nep-cta New Economics Papers
on Contract Theory and Applications
Issue of 2010‒12‒23
four papers chosen by
Simona Fabrizi
Massey University, Albany

  1. Great Expectations: Law, Employment Contracts, and Labor Market Performance By MacLeod, W. Bentley
  2. The Effects of Bonus Taxes on Executive Compensation in a Principal-Agent Model By Helmut Dietl; Martin Grossmann; Markus Lang; Simon Wey
  3. Signaling and indirect taxation By Tom TRUYTS
  4. Subscribing to Supplemental Health Insurance in France: A Dynamic Analysis of Adverse Selection By Carine Franc; Marc Perronnin; Aurélie Pierre

  1. By: MacLeod, W. Bentley (Columbia University)
    Abstract: This chapter reviews the literature on employment and labor law. The goal of the review is to understand why every jurisdiction in the world has extensive employment law, particularly employment protection law, while most economic analysis of the law suggests that less employment protection would enhance welfare. The review has three parts. The first part discusses the structure of the common law and the evolution of employment protection law. The second part discusses the economic theory of contract. Finally, the empirical literature on employment and labor law is reviewed. I conclude that many aspects of employment law are consistent with the economic theory of contract – namely, that contracts are written and enforced to enhance ex ante match efficiency in the presence of asymmetric information and relationship specific investments. In contrast, empirical labor market research focuses upon ex post match efficiency in the face of an exogenous productivity shock. Hence, in order to understand the form and structure of existing employment law we need better empirical tools to assess the ex ante benefits of employment contracts.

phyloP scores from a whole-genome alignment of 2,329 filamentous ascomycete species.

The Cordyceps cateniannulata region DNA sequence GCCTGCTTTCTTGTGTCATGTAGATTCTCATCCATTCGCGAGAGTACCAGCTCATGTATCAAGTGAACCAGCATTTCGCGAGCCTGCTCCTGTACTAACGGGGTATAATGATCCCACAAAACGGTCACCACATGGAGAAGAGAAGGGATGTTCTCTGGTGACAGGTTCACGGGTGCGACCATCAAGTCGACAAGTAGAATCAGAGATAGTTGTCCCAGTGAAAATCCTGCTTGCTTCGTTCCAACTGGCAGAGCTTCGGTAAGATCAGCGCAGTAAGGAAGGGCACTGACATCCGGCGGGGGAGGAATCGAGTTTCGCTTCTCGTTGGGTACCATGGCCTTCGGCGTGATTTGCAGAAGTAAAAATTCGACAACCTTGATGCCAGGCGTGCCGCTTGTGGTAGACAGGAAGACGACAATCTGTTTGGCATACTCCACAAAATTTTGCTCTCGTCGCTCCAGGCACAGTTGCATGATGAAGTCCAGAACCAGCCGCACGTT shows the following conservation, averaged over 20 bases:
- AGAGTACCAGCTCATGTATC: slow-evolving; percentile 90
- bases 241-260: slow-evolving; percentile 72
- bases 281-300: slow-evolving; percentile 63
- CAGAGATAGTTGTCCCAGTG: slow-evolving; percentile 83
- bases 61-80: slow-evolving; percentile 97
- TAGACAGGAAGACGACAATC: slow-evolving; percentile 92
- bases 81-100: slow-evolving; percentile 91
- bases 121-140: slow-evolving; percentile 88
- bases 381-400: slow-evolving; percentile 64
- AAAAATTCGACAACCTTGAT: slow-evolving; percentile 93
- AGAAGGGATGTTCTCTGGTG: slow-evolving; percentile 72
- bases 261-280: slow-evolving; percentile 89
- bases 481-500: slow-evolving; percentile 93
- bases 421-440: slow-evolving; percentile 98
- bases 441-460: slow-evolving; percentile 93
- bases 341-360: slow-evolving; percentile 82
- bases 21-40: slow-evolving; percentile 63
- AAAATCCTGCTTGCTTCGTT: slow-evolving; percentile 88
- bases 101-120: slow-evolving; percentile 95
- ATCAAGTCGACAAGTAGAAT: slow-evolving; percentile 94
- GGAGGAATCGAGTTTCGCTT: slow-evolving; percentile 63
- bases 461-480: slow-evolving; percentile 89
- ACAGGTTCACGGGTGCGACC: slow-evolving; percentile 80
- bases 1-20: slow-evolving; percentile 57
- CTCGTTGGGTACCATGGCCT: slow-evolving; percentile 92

Keywords: employment law, labor law, employment contract, employment contract, law and economics
    JEL: J08 J33 J41 J5 K31
    Date: 2010–12
  2. By: Helmut Dietl (Institute for Strategy and Business Economics, University of Zurich); Martin Grossmann (Institute for Strategy and Business Economics, University of Zurich); Markus Lang (Institute for Strategy and Business Economics, University of Zurich); Simon Wey (Institute for Strategy and Business Economics, University of Zurich)
    Abstract: The financial crisis from 2007-2010 was the worst crisis since the Great Depression. Politicians, economists and regulators search for measures to avoid such a crisis to repeat. One prominent proposal is the introduction of bonus taxes for corporate executives. In this paper, we analyze the effects of such a bonus tax on executive compensation in a principal-agent model. Our paper shows that a bonus tax may lead to the unintended result that the effort-based compensation increases at the expense of the fixed salary. The introduction of a bonus tax can further induce the principal to offer higher bonuses even though the agent always reduces his effort. The tax-induced effort reduction by the agent decreases with an increase in the product of risk aversion and uncertainty. Moreover, a bonus tax will decrease social welfare unless the social planner puts a sufficiently high weight on tax revenue. Finally, we present simulation results for two general classes of effort cost functions.